tetl (Mdz48r)

Glyph or Iconographic Image Description: 

This element for stone (tetl) comes from a compound place name, Teuhcoltzapotitlan. It is a horizontal oval shape, with curling elements at both ends. It is two toned, orange-brown and purple, with each color dominating one of the ends of the oval and encompassing the curly parts. It has a wavy diagonal line across its middle, which is an important recurring design element.

Description, Credit: 

Stephanie Wood

Added Analysis: 

The curly elements are sometimes all that a compound glyph might contain to indicate a landscape element with a rocky nature, such as we see on both sides of the tepetl (hill or mountain) sign, which begins with te-, probably not coincidentally. The wavy diagonal lines (possibly meant to indicate strata or cracks or, by curving, provides a three-dimensionality) is another element that provides a good clue to the intention of te(tl) in some compounds. The orange and purple coloring of the tetl can be the inverse of this example, such as we see in the tetl found in the compound glyph Itztecoyan on the same folio, 48 recto.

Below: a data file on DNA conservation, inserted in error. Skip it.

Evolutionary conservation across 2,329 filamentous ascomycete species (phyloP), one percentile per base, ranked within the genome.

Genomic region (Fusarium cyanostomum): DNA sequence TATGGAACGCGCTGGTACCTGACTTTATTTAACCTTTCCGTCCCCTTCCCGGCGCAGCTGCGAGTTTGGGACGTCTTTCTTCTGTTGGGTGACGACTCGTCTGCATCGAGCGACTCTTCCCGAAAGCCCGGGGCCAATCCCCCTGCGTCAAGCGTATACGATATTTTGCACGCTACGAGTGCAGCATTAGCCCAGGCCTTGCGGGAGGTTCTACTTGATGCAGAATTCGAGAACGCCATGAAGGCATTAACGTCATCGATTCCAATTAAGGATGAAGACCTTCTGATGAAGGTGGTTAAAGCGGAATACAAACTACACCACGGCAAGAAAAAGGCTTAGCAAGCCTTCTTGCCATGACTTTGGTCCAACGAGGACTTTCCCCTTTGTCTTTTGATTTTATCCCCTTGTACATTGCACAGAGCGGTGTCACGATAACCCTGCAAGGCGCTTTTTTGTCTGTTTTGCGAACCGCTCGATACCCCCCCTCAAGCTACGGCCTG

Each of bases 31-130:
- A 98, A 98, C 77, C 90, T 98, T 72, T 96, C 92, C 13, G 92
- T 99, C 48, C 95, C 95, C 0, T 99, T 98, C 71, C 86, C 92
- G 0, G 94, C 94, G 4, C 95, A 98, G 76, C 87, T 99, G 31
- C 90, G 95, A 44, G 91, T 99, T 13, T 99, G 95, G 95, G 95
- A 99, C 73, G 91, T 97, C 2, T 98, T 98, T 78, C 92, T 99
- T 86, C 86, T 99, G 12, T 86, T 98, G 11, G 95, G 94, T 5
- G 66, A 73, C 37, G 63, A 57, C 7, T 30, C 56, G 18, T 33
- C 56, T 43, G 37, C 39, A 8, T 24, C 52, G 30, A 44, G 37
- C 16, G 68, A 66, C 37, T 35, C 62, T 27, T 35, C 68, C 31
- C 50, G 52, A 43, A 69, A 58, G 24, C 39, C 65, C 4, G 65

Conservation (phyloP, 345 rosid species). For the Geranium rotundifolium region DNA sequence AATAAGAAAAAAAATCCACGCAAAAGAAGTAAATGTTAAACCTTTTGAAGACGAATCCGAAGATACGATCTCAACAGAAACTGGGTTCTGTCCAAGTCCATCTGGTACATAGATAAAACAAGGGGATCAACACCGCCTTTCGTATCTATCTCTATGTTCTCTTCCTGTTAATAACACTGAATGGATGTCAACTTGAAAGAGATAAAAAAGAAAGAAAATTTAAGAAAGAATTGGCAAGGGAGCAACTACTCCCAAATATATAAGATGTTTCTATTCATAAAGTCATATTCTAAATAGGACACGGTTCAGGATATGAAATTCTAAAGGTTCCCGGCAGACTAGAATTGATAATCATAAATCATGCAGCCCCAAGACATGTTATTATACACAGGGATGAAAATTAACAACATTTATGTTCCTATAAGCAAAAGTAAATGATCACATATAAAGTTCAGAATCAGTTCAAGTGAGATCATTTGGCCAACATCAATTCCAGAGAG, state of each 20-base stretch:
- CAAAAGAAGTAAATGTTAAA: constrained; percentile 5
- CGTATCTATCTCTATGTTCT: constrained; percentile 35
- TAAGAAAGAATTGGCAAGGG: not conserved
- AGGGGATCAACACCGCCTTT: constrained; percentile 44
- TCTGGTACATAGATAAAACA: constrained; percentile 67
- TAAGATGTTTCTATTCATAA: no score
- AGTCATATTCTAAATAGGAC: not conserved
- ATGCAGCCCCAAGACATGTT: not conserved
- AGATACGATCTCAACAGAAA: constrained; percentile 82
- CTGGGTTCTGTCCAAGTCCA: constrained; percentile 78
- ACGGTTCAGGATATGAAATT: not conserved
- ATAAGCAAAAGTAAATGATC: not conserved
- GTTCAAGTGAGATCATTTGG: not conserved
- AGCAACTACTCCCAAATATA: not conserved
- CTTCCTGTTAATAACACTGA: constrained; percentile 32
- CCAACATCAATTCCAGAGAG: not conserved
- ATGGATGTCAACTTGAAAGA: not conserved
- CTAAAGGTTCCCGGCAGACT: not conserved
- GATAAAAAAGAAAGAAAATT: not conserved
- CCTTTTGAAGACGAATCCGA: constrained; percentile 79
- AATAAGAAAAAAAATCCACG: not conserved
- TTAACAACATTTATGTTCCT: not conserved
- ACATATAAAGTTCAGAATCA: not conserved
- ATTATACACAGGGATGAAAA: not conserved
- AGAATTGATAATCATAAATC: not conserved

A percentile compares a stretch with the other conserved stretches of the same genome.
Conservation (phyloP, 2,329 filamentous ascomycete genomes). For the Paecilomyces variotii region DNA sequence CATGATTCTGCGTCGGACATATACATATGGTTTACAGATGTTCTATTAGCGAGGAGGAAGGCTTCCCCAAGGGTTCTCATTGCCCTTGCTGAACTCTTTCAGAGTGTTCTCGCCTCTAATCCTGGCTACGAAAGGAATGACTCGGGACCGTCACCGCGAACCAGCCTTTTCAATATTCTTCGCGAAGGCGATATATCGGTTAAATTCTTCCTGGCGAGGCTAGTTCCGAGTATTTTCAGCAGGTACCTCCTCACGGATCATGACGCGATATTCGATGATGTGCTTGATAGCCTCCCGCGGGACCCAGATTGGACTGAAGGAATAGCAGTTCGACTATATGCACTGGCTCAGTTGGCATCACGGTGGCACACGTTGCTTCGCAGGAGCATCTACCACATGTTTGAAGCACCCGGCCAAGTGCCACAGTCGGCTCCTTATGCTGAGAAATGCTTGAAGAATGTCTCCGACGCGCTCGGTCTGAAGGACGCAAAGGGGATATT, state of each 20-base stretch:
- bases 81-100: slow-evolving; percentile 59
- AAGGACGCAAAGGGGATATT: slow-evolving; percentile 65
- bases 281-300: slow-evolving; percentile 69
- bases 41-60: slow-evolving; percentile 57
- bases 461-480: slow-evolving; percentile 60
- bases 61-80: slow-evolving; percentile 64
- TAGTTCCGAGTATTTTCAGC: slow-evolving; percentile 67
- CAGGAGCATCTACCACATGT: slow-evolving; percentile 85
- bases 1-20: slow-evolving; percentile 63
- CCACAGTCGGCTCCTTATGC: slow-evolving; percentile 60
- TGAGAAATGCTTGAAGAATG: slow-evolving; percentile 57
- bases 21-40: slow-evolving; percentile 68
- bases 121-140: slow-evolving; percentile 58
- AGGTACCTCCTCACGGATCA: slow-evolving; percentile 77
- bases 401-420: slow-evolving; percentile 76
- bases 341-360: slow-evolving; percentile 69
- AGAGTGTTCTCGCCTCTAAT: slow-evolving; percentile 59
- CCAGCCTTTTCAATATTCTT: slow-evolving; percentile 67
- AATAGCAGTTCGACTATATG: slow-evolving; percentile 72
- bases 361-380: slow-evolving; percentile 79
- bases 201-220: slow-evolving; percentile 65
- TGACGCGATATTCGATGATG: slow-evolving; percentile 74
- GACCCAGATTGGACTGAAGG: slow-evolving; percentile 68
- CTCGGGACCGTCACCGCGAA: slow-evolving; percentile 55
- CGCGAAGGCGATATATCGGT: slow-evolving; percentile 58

Note, in the museum comparison image below, the same diagonal wavy lines and the curling ends of the stone.

Added Analysis, Credit: 

Stephanie Wood

Source Manuscript: 
Date of Manuscript: 

c. 1541, or by 1553 at the latest

Creator's Location (and place coverage): 

Mexico City

Cultural Content & Iconography: 
Cultural Content, Credit: 

Stephanie Wood

SVG of Glyph: 
SVG Image, Credit: 

Crystal Boulton-Scott made the SVG.

Museum & Rare Book Comparisons: 
Museum/Rare Book Notes: 

tetl. Museo Nacional de Antropología e Historia, Salón Mexica. Photograph by Robert Haskett, 14 February 2023.

Glyph or Iconographic Image: 
Relevant Nahuatl Dictionary Word(s): 
Additional Scholars' Interpretations: 

stone or rock

Glyph/Icon Name, Spanish Translation: 

la piedra o la roca

Spanish Translation, Credit: 

Stephanie Wood

Image Source: 

Codex Mendoza, folio 48 recto, https://digital.bodleian.ox.ac.uk/objects/2fea788e-2aa2-4f08-b6d9-648c00..., image 106 of 188.

Image Source, Rights: 

The Bodleian Libraries, University of Oxford, hold the original manuscript, the MS. Arch. Selden. A. 1. This image is published here under the UK Creative Commons, “Attribution-NonCommercial-ShareAlike 3.0 License” (CC-BY-NC-SA 3.0).